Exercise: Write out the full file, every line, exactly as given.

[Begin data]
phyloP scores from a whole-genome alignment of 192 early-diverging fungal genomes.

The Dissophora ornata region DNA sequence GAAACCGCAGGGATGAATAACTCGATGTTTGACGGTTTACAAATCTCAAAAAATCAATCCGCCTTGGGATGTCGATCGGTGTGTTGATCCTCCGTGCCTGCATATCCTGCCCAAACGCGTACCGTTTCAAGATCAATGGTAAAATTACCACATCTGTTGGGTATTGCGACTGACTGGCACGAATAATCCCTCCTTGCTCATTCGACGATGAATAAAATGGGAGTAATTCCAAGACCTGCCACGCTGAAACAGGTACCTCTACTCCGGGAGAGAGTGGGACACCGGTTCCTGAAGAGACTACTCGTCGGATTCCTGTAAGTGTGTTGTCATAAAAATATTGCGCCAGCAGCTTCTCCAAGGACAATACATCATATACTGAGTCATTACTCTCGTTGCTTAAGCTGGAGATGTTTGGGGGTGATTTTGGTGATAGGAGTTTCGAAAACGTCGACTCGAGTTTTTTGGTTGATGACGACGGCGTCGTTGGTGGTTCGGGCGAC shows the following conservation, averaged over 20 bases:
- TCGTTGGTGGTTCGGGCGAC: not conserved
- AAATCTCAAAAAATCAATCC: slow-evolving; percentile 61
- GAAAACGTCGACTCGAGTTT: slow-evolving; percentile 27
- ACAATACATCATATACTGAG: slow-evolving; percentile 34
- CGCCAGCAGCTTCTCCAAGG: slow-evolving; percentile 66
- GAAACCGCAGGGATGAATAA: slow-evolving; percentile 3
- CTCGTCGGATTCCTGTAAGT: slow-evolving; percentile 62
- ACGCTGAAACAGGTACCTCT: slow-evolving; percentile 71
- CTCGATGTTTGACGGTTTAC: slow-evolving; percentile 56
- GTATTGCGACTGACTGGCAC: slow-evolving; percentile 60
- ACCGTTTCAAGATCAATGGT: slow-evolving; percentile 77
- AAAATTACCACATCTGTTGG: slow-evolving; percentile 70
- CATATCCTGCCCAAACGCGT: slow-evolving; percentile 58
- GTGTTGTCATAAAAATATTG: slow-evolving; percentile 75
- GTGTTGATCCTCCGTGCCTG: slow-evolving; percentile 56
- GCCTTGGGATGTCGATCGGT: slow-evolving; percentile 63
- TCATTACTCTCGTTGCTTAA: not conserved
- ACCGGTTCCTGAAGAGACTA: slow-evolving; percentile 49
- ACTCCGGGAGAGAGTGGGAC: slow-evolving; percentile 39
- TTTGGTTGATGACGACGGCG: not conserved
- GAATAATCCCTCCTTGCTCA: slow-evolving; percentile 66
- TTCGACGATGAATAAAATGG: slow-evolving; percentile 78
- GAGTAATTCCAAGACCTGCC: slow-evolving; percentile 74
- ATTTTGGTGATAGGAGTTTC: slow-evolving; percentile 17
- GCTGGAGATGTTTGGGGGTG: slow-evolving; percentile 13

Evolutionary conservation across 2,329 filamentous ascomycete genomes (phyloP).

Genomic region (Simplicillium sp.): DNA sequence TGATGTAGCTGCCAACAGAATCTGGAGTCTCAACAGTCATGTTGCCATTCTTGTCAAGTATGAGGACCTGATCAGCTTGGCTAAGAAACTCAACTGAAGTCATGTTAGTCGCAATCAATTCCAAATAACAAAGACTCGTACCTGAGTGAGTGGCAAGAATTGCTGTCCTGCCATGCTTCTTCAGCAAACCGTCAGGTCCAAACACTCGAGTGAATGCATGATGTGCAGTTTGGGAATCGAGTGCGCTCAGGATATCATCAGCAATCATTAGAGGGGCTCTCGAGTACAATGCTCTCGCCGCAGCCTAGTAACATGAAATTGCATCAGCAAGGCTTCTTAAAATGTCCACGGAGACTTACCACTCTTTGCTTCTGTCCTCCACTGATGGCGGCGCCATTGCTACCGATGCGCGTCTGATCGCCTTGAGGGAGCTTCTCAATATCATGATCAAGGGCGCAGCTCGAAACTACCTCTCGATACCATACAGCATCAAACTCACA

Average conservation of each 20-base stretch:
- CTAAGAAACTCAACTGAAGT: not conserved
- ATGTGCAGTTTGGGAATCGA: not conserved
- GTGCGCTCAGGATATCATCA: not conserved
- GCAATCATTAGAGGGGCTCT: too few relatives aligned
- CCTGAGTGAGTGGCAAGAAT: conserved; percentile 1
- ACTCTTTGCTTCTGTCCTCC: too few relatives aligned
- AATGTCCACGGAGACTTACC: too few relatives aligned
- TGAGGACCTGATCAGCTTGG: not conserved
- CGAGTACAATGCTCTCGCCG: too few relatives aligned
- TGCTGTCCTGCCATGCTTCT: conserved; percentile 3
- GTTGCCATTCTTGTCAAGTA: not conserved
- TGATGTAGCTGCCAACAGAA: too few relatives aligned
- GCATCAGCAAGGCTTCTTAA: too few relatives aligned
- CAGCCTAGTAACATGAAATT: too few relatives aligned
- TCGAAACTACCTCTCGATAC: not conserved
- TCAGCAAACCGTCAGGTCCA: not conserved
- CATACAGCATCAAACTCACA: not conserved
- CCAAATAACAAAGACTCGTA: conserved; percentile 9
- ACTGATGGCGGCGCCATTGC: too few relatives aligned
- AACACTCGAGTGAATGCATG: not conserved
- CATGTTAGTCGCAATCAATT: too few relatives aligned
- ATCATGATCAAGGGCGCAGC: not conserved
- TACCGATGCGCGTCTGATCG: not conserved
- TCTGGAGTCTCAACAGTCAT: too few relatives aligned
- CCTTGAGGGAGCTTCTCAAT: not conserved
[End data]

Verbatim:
phyloP scores from a whole-genome alignment of 192 early-diverging fungal genomes.

The Dissophora ornata region DNA sequence GAAACCGCAGGGATGAATAACTCGATGTTTGACGGTTTACAAATCTCAAAAAATCAATCCGCCTTGGGATGTCGATCGGTGTGTTGATCCTCCGTGCCTGCATATCCTGCCCAAACGCGTACCGTTTCAAGATCAATGGTAAAATTACCACATCTGTTGGGTATTGCGACTGACTGGCACGAATAATCCCTCCTTGCTCATTCGACGATGAATAAAATGGGAGTAATTCCAAGACCTGCCACGCTGAAACAGGTACCTCTACTCCGGGAGAGAGTGGGACACCGGTTCCTGAAGAGACTACTCGTCGGATTCCTGTAAGTGTGTTGTCATAAAAATATTGCGCCAGCAGCTTCTCCAAGGACAATACATCATATACTGAGTCATTACTCTCGTTGCTTAAGCTGGAGATGTTTGGGGGTGATTTTGGTGATAGGAGTTTCGAAAACGTCGACTCGAGTTTTTTGGTTGATGACGACGGCGTCGTTGGTGGTTCGGGCGAC shows the following conservation, averaged over 20 bases:
- TCGTTGGTGGTTCGGGCGAC: not conserved
- AAATCTCAAAAAATCAATCC: slow-evolving; percentile 61
- GAAAACGTCGACTCGAGTTT: slow-evolving; percentile 27
- ACAATACATCATATACTGAG: slow-evolving; percentile 34
- CGCCAGCAGCTTCTCCAAGG: slow-evolving; percentile 66
- GAAACCGCAGGGATGAATAA: slow-evolving; percentile 3
- CTCGTCGGATTCCTGTAAGT: slow-evolving; percentile 62
- ACGCTGAAACAGGTACCTCT: slow-evolving; percentile 71
- CTCGATGTTTGACGGTTTAC: slow-evolving; percentile 56
- GTATTGCGACTGACTGGCAC: slow-evolving; percentile 60
- ACCGTTTCAAGATCAATGGT: slow-evolving; percentile 77
- AAAATTACCACATCTGTTGG: slow-evolving; percentile 70
- CATATCCTGCCCAAACGCGT: slow-evolving; percentile 58
- GTGTTGTCATAAAAATATTG: slow-evolving; percentile 75
- GTGTTGATCCTCCGTGCCTG: slow-evolving; percentile 56
- GCCTTGGGATGTCGATCGGT: slow-evolving; percentile 63
- TCATTACTCTCGTTGCTTAA: not conserved
- ACCGGTTCCTGAAGAGACTA: slow-evolving; percentile 49
- ACTCCGGGAGAGAGTGGGAC: slow-evolving; percentile 39
- TTTGGTTGATGACGACGGCG: not conserved
- GAATAATCCCTCCTTGCTCA: slow-evolving; percentile 66
- TTCGACGATGAATAAAATGG: slow-evolving; percentile 78
- GAGTAATTCCAAGACCTGCC: slow-evolving; percentile 74
- ATTTTGGTGATAGGAGTTTC: slow-evolving; percentile 17
- GCTGGAGATGTTTGGGGGTG: slow-evolving; percentile 13

Evolutionary conservation across 2,329 filamentous ascomycete genomes (phyloP).

Genomic region (Simplicillium sp.): DNA sequence TGATGTAGCTGCCAACAGAATCTGGAGTCTCAACAGTCATGTTGCCATTCTTGTCAAGTATGAGGACCTGATCAGCTTGGCTAAGAAACTCAACTGAAGTCATGTTAGTCGCAATCAATTCCAAATAACAAAGACTCGTACCTGAGTGAGTGGCAAGAATTGCTGTCCTGCCATGCTTCTTCAGCAAACCGTCAGGTCCAAACACTCGAGTGAATGCATGATGTGCAGTTTGGGAATCGAGTGCGCTCAGGATATCATCAGCAATCATTAGAGGGGCTCTCGAGTACAATGCTCTCGCCGCAGCCTAGTAACATGAAATTGCATCAGCAAGGCTTCTTAAAATGTCCACGGAGACTTACCACTCTTTGCTTCTGTCCTCCACTGATGGCGGCGCCATTGCTACCGATGCGCGTCTGATCGCCTTGAGGGAGCTTCTCAATATCATGATCAAGGGCGCAGCTCGAAACTACCTCTCGATACCATACAGCATCAAACTCACA

Average conservation of each 20-base stretch:
- CTAAGAAACTCAACTGAAGT: not conserved
- ATGTGCAGTTTGGGAATCGA: not conserved
- GTGCGCTCAGGATATCATCA: not conserved
- GCAATCATTAGAGGGGCTCT: too few relatives aligned
- CCTGAGTGAGTGGCAAGAAT: conserved; percentile 1
- ACTCTTTGCTTCTGTCCTCC: too few relatives aligned
- AATGTCCACGGAGACTTACC: too few relatives aligned
- TGAGGACCTGATCAGCTTGG: not conserved
- CGAGTACAATGCTCTCGCCG: too few relatives aligned
- TGCTGTCCTGCCATGCTTCT: conserved; percentile 3
- GTTGCCATTCTTGTCAAGTA: not conserved
- TGATGTAGCTGCCAACAGAA: too few relatives aligned
- GCATCAGCAAGGCTTCTTAA: too few relatives aligned
- CAGCCTAGTAACATGAAATT: too few relatives aligned
- TCGAAACTACCTCTCGATAC: not conserved
- TCAGCAAACCGTCAGGTCCA: not conserved
- CATACAGCATCAAACTCACA: not conserved
- CCAAATAACAAAGACTCGTA: conserved; percentile 9
- ACTGATGGCGGCGCCATTGC: too few relatives aligned
- AACACTCGAGTGAATGCATG: not conserved
- CATGTTAGTCGCAATCAATT: too few relatives aligned
- ATCATGATCAAGGGCGCAGC: not conserved
- TACCGATGCGCGTCTGATCG: not conserved
- TCTGGAGTCTCAACAGTCAT: too few relatives aligned
- CCTTGAGGGAGCTTCTCAAT: not conserved